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Trier is the oldest city in Germany and it oozes history at every turn. Located on the Moselle River, not far from the Luxembourg border, the city is known as the ‘Rome of Germany’ thanks to its impressive Roman history. Trier is home to eight UNESCO world heritage sites, Roman ruins, Roman baths, and Medieval architecture. It’s also the birthplace of revolutionary Karl Marx. With over two-thousand years of human history, here’s a history buff’s guide to Trier, Germany:
Explore the City’s Roman History
Over two thousand years ago, the Romans arrived and established the city of Trier. The city soon became a booming trade hub and an important part of the Roman Empire. You can visit world heritage sites such as the Porta Nigra gate or Emperor Constantine’s throne room. The Porta Nigra Gate is the largest Roman city gate north of the Alps and was first built in the 2nd century; its gate has two semi-circular towers, one of which is four stories high.
Imagine Life as a Gladiator in the Amphitheatre
Of course, as with any important Roman city, Trier had its own amphitheater which was home to gory battles between gladiators in front of a bloodthirsty crowd. The Trier amphitheater was built in the 3rd century and lies on Petrisberg Hill. Today, you can explore its remains and imagine the roar of the crowd. The site is still home to well-preserved cellars, where the gladiators and animals would have been hoisted to the surface on wooden lifts before being set free to fight. If you’re curious to explore more ancient European cities, it’s definitely worth visiting Plovdiv in Bulgaria, which is also home to an ancient, and well-preserved Roman amphitheater.
See Karl Marx’s Birthplace
If you don’t know who Karl Marx is, you definitely can’t describe yourself as a history buff! Karl Marx was the founder of modern-day communism and his book ‘Das Capital’ made waves throughout the world. Marx was born in Trier in 1818 in Brückengasse 10, and his birth house has been converted into a museum where visitors can find out more about Marx’s early life in Germany and the international influence of his ground-breaking work.
Visit the Imperial Baths
Emperor Augusta Treverorum built an impressive imperial bathing complex in the 4th century, and nowadays, travelers can still see large parts of its arched walls still standing. Roam around the bath’s subterranean tunnels and see what would have been an enormous bathing room that seated up to 650 people.
Germany’s Oldest Cathedral
The Trierer Dom or Dom St Peter is the oldest cathedral in Germany and was first built in the year 1270. The impressive cathedral is home to a vast collection of art, architecture, artifacts, and holy relics.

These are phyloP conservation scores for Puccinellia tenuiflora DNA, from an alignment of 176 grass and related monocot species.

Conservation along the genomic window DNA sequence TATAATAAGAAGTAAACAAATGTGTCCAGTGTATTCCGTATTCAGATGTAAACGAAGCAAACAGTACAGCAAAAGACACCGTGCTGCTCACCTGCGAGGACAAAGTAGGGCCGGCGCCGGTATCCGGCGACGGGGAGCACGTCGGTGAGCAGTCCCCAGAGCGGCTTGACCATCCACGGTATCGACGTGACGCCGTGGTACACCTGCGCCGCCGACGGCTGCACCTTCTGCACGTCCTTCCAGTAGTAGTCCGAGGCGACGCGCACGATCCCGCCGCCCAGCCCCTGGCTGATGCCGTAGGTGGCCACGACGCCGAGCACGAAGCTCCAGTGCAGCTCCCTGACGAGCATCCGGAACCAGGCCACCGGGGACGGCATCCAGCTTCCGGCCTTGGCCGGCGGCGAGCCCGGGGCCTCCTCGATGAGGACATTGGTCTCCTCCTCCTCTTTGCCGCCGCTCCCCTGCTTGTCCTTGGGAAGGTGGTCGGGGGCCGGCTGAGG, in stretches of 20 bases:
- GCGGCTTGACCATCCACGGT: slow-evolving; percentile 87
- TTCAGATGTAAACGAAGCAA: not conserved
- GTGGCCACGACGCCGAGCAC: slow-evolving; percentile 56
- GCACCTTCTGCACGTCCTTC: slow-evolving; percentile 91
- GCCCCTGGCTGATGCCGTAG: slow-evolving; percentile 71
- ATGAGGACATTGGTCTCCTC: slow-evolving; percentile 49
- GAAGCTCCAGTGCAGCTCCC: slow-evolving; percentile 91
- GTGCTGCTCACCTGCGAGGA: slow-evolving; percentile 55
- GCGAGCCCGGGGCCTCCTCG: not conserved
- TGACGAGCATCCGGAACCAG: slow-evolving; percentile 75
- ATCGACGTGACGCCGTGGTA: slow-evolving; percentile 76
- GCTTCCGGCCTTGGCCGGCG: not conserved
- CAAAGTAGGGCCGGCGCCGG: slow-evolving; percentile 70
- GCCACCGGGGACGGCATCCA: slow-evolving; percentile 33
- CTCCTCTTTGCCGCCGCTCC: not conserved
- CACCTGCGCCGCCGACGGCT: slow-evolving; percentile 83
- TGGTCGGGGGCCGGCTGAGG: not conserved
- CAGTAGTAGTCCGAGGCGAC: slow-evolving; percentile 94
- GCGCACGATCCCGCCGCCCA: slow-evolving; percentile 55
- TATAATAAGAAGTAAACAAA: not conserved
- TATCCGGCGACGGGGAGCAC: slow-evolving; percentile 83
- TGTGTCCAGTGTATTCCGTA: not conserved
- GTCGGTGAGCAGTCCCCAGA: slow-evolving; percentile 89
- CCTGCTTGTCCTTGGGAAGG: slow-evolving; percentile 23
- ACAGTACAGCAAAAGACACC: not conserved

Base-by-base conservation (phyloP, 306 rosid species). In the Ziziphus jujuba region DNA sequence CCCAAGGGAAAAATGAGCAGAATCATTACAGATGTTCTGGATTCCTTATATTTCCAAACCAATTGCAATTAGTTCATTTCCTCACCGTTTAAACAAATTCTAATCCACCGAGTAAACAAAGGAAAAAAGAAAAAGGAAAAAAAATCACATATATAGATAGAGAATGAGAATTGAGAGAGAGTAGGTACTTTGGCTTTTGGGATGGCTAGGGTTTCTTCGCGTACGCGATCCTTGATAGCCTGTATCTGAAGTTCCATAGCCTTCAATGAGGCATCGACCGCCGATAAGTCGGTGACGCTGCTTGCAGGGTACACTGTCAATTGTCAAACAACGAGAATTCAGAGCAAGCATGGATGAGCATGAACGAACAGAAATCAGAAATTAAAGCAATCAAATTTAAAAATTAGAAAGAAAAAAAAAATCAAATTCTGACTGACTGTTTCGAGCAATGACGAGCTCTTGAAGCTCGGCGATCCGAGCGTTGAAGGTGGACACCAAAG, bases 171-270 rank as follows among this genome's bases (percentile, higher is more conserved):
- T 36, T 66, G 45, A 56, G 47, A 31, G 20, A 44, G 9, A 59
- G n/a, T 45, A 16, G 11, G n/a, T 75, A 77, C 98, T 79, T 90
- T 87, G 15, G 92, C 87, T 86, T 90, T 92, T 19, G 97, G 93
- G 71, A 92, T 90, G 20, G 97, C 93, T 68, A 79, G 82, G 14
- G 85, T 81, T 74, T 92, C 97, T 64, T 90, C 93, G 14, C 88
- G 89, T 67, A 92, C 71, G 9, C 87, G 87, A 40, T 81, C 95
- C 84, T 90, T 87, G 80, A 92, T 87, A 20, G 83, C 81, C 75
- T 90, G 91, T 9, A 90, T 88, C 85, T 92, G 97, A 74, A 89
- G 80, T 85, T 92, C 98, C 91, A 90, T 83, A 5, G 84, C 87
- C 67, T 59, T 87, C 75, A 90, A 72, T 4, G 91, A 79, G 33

Stroll Around the Medieval Old Town
In the heart of Trier, you’ll find a quaint Medieval old town with a large market square in the middle. The square is encircled by historic townhouses that feature a mix of Renaissance and Baroque architecture. Around the square, you can find shops, bars, and restaurants, plus see Germany’s oldest market cross, which dates back to the 10th century.
Explore the City’s Jewish Quarter
In the Jewish Quarter of the city, there remain traces of Trier’s Jewish Community, which date back hundreds of years. Here, you’ll find ancient timber houses, winding alleyways, and bathhouses. The Jewish community was expelled from the city in the early 1400s before being allowed to return in the 1600s.
Visit Emperor Constantine’s Palace
Aula Palatina was constructed in the 4th century as an audience hall for Emperor Constantine’s palace. The hall is enormous, at around 108 feet in height by 219 feet in length. After the fall of the Roman Empire, the hall passed through the hands of various Medieval bishops who modified the building, meaning it has been well-preserved throughout history.
Find Out More at the Archaeological Museum
The Rheinisches Landesmuseum, or Archaeological Museum, is home to an incredible collection of Roman coins, alongside hundreds of ancient artifacts. It’s home to the largest Roman coin collection in the world, with over 2,600 coins in total. There are also Roman mosaics, burial monuments, and ancient household items on display.
Check out the five best castles in Germany if you’re looking to further your history fix during the trip.